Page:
By Sarah Marsh and Nelson Acosta
HAVANA (Reuters) – Canadian Prime Minister Justin Trudeau said on Wednesday Canada would respond to concrete policy proposals that U.S. President-elect Donald Trump puts forward regarding renegotiating their trade rather than to theoretical ones. Trudeau has come under fire from the Canadian opposition for saying last week he was open to renegotiating the North American Free Trade Agreement (NAFTA) between Canada, the United States and Mexico, given Trump has threatened to scrap it.
Speaking at a news conference during his first official visit to Cuba, Trudeau refused to be drawn out on whether Canada might form a common position with Mexico over the deal.
“The fact is we are all of us committed to continuing to have strong and constructive relations with the new American administration,” he said. “We are going to work very much on a basis of responding to actual proposals and policies they put forward and not to every speculation that tends to come out.” Trudeau did say however he looked forward to chatting with Mexican President Enrique Pena Nieto “in the coming days.”
The prime minister is visiting Cuba and Argentina to strengthen ties on his way to Peru to participate in the Nov. 17-18 Asia Pacific Economic Cooperation (APEC) summit.
Canada has long been one of Cuba’s closest western allies, maintaining ties after its 1959 revolution.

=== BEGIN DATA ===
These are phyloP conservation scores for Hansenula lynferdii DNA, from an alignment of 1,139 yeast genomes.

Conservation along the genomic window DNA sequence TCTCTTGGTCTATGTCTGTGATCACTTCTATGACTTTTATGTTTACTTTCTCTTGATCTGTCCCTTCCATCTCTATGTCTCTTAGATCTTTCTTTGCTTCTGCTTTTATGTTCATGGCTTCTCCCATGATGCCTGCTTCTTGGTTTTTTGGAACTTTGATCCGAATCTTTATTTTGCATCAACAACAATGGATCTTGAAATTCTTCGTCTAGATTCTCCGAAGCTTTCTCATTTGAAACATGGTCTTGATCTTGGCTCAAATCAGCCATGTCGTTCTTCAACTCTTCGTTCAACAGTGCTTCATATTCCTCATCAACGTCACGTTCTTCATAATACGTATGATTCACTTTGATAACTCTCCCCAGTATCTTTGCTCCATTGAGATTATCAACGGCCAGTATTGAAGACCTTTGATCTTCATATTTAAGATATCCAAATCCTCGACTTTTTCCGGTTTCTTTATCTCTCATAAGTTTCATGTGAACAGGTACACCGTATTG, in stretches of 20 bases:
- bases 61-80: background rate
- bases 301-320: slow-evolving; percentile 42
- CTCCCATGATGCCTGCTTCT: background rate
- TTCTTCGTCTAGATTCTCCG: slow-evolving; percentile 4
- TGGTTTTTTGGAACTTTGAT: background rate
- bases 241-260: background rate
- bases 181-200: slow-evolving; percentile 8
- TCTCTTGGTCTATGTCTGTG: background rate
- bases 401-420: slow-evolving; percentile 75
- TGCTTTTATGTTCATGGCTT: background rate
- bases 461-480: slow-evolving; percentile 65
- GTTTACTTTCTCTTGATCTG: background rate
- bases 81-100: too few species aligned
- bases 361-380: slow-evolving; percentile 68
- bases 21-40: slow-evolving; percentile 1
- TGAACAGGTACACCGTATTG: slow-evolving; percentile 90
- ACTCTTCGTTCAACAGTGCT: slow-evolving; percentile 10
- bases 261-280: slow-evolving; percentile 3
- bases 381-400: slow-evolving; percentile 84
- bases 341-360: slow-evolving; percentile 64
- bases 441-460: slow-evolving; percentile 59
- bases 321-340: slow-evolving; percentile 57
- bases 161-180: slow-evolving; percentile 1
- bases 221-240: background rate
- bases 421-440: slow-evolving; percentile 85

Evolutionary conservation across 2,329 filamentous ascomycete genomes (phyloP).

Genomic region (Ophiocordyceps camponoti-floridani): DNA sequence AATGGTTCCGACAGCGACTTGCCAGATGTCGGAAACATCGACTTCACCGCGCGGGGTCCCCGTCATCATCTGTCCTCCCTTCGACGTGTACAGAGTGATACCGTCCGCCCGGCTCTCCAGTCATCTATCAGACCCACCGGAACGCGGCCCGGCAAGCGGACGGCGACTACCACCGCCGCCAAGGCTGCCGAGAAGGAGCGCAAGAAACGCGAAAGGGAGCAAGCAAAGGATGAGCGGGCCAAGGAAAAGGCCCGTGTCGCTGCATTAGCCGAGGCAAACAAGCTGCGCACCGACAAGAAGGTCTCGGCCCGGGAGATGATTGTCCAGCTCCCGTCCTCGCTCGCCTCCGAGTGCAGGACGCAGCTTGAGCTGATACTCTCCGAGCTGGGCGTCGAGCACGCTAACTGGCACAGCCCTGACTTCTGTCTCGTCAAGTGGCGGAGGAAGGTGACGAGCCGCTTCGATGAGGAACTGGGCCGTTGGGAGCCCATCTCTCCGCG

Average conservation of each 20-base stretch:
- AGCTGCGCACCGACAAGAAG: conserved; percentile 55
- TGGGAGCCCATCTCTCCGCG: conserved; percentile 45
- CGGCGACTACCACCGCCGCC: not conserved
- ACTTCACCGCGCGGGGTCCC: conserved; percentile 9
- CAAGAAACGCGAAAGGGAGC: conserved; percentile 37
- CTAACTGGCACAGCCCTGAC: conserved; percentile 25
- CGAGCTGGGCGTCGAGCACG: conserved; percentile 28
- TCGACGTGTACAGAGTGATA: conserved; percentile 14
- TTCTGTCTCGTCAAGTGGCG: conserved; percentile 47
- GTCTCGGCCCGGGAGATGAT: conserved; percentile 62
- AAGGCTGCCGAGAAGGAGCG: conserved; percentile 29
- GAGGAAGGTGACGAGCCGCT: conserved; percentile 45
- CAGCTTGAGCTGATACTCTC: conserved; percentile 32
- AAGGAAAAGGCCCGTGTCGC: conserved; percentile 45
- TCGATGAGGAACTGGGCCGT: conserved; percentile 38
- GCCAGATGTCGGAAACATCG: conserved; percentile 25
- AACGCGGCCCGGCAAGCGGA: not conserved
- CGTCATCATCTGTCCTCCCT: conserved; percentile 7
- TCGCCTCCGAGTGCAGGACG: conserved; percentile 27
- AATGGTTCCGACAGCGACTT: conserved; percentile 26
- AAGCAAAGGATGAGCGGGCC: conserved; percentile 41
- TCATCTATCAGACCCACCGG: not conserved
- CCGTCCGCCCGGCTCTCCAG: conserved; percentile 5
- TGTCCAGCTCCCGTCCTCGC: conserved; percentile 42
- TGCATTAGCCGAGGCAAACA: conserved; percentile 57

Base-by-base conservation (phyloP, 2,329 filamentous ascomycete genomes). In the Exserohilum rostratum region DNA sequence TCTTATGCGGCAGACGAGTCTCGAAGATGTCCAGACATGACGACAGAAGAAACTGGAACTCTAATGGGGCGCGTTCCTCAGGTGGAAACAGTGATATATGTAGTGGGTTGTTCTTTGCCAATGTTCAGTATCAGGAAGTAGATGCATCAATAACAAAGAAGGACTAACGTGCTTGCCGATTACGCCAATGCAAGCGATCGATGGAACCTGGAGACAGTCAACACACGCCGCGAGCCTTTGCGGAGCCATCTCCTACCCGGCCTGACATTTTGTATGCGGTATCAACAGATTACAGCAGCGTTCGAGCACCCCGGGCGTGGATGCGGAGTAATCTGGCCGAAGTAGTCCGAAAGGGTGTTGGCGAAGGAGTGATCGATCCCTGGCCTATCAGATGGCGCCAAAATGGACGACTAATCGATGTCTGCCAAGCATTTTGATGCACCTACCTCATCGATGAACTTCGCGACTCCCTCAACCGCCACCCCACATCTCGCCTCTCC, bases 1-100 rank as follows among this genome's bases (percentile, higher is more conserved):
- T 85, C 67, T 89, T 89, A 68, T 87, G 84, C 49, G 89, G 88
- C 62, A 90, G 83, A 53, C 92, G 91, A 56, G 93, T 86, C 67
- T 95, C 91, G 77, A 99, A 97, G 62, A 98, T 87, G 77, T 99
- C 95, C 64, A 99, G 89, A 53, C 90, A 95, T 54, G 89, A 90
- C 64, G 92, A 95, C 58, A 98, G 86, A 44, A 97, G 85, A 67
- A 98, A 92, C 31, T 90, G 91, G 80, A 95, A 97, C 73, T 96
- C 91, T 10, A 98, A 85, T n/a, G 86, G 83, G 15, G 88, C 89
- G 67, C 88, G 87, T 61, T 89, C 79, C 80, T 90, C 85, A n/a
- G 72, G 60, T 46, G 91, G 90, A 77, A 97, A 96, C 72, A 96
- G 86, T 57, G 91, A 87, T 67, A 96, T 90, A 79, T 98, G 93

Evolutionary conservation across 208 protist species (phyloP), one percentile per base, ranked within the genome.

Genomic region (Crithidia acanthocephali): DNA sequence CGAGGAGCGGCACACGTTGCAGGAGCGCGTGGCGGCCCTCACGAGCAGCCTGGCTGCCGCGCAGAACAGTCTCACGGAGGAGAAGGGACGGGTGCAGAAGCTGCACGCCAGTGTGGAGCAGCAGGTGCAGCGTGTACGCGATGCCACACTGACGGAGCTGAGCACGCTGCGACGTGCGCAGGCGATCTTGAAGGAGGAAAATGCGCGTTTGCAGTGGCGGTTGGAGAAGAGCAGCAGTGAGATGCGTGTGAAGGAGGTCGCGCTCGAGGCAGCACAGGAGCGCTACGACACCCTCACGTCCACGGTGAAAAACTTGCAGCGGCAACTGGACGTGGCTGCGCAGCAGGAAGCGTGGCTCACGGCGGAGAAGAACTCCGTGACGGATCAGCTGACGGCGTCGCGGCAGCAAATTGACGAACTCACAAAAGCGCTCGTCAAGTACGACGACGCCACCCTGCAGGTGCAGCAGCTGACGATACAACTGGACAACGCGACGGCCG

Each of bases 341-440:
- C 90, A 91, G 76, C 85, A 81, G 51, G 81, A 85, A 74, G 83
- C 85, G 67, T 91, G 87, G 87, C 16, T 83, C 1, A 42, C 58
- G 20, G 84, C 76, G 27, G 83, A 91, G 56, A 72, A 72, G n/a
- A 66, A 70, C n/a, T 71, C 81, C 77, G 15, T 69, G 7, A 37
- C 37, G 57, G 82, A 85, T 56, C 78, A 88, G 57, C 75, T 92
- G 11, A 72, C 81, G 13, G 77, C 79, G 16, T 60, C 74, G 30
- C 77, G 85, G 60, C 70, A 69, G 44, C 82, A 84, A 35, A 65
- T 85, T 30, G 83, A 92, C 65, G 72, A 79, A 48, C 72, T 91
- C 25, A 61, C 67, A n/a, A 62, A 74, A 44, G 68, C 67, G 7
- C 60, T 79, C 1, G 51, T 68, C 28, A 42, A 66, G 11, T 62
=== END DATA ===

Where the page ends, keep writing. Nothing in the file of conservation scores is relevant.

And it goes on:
Trudeau pegged trade between the two countries at $1 billion with “room to grow.”
Trudeau said earlier in the day during a lecture at Havana University that Canada would maintain its strong relationship Cuba even if that put it at odds with Trump, who has threatened to reverse the U.S.-Cuban detente. Seated in the front row of the lecture hall was Cuban President Raul Castro, who welcomed Trudeau to the island on Tuesday.
Canadian companies have significant investments in mining, power, oil and gas, agribusiness and tourism in Cuba.
During the lecture, Trudeau reminisced about his father’s visit to the island as prime minister 40 years ago, becoming friends with then President Fidel Castro, Raul’s elder brother. “I would very much have liked to sit down with Fidel – I had a wonderful meeting with him a number of years ago at my father’s funeral – but it was not to be on this tip,” Trudeau said, without elaborating why the meeting could not be arranged.
Fidel did meet on Tuesday with Vietnam’s President Tran Dai Quang, who is also currently on an official trip to Cuba and official photos of the two leaders were released in state media.
(Additional reporting by David Ljunggren in Ottawa; Writing by Sarah Marsh; Editing by Alan Crosby and Lisa Shumaker)